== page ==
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|PHI103 - Ethics|
Catalog Description: Engages in dialog to work toward a definition of good and evil as expressions of society's evolving values. Examines a variety of controversial moral issues from daily experience and explains the contradictory solutions people reach by appealing to different philosophical premises.
Lecture: 3 hrs.
Course Student Learning Outcomes (CSLOs):
Upon successful completion of this course, as documented by journal entries, quizzes, exams, short essays, oral presentations, and a research paper, students will be able to:
1.identify the basis of ethics by demonstrating introductory knowledge of foundational information based upon the works of Socrates, Plato, Aristotle, Epicurus, Augustine, Thomas Aquinas, Hobbes, Hume, Kant, Bentham, John Stuart Mill, Kierkegaard, Schopenhauer, Nietzsche, William James, John Dewey, Albert Camus, Sartre, G.E. Moore, H.A Prichard, Gilbert Harman, Virginia Held, and others;
2.define basic terms such as egoism, existentialism, hedonism, Kantian morality, utilitarianism as necessary for later application;
3.differentiate between at least four of the fundamental ethical dichotomies in the discipline in order to demonstrate foundational knowledge needed in analyzing those ethical systems in practical applications;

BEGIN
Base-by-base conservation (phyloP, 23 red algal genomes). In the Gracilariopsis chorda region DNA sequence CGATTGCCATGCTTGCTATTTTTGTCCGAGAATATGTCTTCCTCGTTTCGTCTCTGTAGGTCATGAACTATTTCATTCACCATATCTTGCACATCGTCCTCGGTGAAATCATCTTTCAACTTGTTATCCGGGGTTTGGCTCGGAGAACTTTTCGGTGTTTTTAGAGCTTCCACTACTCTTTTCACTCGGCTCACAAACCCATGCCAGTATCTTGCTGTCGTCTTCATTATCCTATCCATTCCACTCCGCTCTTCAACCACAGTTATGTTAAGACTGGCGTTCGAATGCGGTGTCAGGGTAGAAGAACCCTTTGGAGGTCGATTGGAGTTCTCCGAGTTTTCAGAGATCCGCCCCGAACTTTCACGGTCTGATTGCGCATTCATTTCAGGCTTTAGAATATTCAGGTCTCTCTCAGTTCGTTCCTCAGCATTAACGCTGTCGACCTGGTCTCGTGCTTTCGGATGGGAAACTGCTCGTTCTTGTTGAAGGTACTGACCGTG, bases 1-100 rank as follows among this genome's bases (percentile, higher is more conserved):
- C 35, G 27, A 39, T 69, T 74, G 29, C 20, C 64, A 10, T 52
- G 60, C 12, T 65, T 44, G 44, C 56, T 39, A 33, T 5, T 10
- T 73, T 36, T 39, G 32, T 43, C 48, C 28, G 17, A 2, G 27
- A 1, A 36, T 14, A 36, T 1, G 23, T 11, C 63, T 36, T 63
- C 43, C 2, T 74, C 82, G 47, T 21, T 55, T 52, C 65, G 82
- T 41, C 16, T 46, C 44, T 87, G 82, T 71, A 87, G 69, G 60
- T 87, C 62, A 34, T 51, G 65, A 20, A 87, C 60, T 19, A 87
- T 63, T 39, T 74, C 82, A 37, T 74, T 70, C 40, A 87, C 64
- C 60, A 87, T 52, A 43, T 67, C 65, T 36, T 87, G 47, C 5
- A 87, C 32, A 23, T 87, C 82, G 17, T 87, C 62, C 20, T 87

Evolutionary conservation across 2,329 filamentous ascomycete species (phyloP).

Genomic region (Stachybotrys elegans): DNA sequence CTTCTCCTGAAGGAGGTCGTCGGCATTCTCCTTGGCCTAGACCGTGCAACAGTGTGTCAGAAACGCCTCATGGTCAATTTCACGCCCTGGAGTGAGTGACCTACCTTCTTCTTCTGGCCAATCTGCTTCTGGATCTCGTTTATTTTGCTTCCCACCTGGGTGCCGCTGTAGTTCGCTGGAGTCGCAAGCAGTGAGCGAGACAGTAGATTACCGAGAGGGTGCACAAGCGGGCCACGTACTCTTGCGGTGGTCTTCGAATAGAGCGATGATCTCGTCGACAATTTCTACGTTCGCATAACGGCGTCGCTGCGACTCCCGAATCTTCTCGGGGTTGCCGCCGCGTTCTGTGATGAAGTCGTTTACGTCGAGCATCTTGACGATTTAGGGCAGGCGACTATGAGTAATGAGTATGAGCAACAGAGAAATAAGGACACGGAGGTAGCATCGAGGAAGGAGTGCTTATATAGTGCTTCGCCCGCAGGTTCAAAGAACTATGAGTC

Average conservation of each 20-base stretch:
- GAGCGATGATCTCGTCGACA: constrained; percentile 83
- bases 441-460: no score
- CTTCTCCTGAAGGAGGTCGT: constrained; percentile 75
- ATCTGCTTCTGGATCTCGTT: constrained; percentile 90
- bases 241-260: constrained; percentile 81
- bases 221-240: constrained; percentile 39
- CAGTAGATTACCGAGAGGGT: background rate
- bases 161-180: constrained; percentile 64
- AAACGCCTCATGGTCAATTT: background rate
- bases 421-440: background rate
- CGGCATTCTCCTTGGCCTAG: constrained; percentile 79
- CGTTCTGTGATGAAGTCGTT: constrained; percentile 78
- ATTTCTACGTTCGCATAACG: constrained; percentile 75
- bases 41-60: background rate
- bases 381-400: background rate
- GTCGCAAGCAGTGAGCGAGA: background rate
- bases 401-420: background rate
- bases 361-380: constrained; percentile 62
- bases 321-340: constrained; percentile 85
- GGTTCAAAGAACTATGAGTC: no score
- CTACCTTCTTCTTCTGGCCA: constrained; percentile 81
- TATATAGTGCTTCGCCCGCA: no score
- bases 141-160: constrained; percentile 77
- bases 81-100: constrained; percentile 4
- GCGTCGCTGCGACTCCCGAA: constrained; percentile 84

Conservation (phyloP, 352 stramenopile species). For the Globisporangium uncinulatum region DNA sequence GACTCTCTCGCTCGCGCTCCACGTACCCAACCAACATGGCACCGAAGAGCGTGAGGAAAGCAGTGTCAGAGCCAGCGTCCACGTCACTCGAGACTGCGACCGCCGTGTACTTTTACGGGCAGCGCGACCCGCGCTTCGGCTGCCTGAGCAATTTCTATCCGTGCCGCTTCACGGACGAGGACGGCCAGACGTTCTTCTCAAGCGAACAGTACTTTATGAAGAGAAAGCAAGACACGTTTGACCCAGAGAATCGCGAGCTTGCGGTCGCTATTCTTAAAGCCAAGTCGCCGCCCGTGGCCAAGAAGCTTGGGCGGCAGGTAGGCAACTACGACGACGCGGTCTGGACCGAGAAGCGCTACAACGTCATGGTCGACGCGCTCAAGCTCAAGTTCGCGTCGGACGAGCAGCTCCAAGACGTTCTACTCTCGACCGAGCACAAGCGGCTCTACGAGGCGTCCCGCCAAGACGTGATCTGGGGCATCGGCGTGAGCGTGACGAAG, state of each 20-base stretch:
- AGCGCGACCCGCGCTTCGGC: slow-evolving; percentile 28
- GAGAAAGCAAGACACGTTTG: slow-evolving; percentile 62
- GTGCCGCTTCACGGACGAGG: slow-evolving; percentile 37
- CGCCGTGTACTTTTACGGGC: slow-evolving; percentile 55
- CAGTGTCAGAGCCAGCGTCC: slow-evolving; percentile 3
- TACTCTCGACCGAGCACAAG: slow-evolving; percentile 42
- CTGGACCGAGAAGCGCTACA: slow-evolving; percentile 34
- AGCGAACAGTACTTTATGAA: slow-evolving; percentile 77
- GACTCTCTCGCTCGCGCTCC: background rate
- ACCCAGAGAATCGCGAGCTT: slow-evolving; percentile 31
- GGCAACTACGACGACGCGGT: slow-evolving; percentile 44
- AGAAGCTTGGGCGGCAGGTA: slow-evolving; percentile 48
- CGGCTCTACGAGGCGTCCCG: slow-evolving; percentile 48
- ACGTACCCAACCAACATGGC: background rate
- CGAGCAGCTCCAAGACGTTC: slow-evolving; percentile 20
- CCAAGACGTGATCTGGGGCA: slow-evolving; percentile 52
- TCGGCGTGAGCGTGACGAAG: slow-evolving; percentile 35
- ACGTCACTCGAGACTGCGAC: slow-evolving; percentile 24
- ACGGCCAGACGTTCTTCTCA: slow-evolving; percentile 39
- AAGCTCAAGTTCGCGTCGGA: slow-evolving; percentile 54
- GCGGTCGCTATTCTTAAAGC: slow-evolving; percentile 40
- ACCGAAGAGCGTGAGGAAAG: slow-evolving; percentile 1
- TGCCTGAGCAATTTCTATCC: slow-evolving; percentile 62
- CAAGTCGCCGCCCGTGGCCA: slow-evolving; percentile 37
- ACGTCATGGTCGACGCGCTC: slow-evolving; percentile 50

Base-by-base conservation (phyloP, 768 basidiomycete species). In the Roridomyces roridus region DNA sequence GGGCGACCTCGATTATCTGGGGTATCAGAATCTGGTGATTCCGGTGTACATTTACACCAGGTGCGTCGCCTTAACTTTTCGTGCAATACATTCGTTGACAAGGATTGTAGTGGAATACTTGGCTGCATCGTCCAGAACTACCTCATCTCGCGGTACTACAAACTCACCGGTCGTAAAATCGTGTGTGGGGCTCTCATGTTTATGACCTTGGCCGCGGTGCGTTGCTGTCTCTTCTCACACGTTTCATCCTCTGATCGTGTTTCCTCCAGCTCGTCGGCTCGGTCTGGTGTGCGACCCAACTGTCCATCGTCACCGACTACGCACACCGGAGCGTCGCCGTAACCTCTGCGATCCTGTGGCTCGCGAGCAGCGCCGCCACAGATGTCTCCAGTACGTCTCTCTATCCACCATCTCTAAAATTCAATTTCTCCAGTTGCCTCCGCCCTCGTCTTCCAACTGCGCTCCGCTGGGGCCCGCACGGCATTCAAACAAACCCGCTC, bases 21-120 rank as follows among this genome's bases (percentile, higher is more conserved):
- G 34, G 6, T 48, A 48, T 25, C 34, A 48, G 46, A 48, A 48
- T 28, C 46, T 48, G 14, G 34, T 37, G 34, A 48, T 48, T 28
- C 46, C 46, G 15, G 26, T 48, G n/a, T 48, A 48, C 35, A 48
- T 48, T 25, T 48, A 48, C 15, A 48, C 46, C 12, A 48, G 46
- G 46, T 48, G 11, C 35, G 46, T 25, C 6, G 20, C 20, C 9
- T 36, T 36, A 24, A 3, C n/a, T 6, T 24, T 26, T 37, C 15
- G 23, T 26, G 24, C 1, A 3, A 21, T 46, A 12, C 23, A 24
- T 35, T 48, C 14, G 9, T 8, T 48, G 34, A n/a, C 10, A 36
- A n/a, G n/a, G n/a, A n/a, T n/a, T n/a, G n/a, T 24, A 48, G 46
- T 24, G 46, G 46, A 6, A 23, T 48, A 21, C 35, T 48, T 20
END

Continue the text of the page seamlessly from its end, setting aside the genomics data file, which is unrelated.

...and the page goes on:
4.define, identify, and refute fallacies associated with inductive and deductive arguments;
5.develop the ability to engage in competent and accurate argumentation methods;
6.discuss (orally, and in writing) at least five of the enduring questions posed by the philosophy of ethics in order to demonstrate the ability to apply definitions in analyzing problems from a variety of established ethical frameworks;
7.*Complete a 1600 word MLA-style research paper in which she or he takes a position based within the philosophy of ethics as it relates to his or her intended profession or course of study in order to demonstrate the ability to integrate logical methods into the practical dimension of every day life.
* This course objective has been identified as a student learning outcome that must be formally assessed as part of the College's Comprehensive Assessment Plan. All faculty teaching this course must collect the required data (see Assessing Student Learning Outcomes form) and submit the required analysis and documentation at the conclusion of the semester to the Office of Assessment and Special Projects.
I. Ethics, Society, and Individuals
II. Relativism and Subjectivism
IV. "Happiness" Is Self-Realization: Aristotle
V. Hedonistic Utilitarianism
VI. Deontological Ethics: Kant
VII. Value and the Good
VIII. Punishment and Capital Punishment
IX. Social and Economic Justice
XI. Abortion: A Woman's Right
XII. Abortion: The Right to Life
XIII. Sex, Morality, and the Law
XIV. Sexual Perversion
XV. Suicide and Euthanasia
XVI. Modification of Human Life by Biomedical Research
Effective Term: Fall 2006